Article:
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I don’t own a real Star Trek uniform, but having watched every film and most of the TV shows in the franchise, I’d consider myself a fan. Even so, after multiple attempts to immerse myself in Ubisoft’s Star Trek: Bridge Crew, I couldn’t get into the tactical gameplay. And as excited as I was about the new looks and audio of The Next Generation DLC, which releases today exclusively for the PlayStation 4 and PSVR, it doesn’t change the base game enough to engage me.
It wouldn’t be fair to offer a full review of the DLC based on the portion of Bridge Crew that I’ve played — as our news story noted, there are multiple new missions, including an expert-level battle with the Borg that I was in no way ready to win, and the game still has kinks to be worked out. So what follows are initial impressions that may or may not be updated in the future.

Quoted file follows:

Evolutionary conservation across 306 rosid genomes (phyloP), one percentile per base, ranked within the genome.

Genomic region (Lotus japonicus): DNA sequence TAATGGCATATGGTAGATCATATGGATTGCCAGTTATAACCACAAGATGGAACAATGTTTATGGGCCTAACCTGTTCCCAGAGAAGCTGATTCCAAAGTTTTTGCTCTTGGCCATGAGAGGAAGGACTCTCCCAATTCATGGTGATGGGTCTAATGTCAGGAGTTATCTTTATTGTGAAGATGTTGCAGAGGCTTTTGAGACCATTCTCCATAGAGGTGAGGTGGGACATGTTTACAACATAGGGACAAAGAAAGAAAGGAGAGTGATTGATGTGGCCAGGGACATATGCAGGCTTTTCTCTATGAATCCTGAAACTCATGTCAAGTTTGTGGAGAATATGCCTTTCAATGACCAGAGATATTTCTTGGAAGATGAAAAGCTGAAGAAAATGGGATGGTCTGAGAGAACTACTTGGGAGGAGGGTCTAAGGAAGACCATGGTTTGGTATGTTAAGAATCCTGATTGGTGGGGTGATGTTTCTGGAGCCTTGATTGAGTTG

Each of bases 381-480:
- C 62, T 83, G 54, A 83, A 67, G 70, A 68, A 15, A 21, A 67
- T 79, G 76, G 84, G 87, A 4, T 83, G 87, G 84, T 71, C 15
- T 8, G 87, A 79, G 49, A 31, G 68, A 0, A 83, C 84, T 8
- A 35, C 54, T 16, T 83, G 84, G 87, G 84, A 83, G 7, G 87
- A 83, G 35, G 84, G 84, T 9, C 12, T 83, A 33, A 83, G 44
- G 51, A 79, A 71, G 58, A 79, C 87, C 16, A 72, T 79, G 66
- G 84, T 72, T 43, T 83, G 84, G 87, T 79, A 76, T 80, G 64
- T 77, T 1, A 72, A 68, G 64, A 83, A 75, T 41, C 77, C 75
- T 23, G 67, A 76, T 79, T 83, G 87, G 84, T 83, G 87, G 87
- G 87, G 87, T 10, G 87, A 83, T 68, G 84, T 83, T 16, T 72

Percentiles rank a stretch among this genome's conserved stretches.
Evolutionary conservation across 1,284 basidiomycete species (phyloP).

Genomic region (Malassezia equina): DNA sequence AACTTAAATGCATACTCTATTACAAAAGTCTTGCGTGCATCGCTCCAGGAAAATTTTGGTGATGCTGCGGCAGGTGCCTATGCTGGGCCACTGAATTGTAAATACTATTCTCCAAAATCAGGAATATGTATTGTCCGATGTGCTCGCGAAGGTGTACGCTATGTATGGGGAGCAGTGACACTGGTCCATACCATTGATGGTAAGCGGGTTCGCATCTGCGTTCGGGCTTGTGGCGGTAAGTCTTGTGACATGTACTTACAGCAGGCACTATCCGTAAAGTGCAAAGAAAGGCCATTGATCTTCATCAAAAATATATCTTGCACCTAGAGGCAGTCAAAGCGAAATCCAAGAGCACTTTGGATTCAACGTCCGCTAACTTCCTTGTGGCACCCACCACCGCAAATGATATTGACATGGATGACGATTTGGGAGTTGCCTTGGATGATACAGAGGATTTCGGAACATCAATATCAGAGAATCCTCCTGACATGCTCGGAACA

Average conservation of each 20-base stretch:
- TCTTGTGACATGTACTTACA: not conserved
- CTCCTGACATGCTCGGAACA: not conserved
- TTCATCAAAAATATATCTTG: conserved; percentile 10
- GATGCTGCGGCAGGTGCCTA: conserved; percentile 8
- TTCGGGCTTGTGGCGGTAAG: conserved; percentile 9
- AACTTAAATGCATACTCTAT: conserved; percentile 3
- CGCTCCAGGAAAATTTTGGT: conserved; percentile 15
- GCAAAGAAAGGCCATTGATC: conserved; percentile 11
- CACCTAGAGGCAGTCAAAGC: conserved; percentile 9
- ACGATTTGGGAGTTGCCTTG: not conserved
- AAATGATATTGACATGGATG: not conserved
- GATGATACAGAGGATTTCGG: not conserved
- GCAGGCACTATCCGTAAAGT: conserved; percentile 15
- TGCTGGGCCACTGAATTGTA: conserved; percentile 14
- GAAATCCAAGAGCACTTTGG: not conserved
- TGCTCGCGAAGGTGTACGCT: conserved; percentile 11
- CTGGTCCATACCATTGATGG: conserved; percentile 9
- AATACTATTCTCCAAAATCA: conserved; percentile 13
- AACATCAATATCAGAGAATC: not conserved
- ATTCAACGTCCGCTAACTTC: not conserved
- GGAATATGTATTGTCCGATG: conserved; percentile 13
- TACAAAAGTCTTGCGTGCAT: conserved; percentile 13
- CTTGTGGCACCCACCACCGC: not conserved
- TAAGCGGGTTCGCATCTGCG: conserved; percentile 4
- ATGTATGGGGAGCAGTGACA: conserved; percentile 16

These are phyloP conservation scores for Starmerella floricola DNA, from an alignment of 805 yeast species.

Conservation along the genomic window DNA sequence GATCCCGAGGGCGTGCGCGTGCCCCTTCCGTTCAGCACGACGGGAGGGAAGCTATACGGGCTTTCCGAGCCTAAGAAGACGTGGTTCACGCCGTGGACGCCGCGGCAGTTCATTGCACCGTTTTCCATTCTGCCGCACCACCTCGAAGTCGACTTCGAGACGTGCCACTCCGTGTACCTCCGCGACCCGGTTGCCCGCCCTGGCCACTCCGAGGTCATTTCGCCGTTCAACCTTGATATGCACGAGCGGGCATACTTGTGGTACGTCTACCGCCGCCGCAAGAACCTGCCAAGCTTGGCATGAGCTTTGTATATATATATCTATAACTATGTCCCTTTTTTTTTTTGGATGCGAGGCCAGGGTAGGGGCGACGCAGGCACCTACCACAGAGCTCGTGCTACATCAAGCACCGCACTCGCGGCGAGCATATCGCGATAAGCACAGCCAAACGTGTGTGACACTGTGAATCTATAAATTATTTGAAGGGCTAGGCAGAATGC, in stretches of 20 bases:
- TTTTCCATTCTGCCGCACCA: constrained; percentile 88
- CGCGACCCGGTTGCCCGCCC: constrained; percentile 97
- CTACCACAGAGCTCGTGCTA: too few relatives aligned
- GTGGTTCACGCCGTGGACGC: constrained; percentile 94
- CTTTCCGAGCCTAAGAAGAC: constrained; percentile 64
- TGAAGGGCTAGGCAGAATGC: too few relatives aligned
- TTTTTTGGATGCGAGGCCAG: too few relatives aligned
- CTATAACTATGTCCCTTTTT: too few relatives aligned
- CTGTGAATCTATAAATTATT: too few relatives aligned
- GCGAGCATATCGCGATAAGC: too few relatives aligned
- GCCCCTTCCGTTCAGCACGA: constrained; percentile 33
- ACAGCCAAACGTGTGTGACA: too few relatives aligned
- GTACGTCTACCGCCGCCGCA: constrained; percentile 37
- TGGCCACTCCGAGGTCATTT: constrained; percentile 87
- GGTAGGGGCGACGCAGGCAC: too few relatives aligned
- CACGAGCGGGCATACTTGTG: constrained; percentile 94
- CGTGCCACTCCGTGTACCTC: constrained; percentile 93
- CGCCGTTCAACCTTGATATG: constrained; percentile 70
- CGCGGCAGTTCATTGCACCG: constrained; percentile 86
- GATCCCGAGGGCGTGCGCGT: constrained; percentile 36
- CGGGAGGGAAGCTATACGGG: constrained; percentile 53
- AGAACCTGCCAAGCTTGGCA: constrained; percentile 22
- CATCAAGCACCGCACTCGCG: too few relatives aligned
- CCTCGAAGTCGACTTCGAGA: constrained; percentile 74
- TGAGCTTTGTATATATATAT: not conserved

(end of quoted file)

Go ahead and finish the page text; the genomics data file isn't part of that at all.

Above: This is the highest position on the bridge, standing behind the captain’s chair.
What we like (so far)
Experience the bridge of the NCC-1701-D Enterprise in VR
If there’s any single thing in the Next Generation DLC that I enjoyed, it’s the feeling of being on the bridge of Jean Luc Picard’s Enterprise. You can see through the eyes of a captain, tactical officer, operations officer, or flight control officer — emphasis on “a” rather than “the” — by either remaining in a single position or switching between positions to take control of the ship’s varied systems.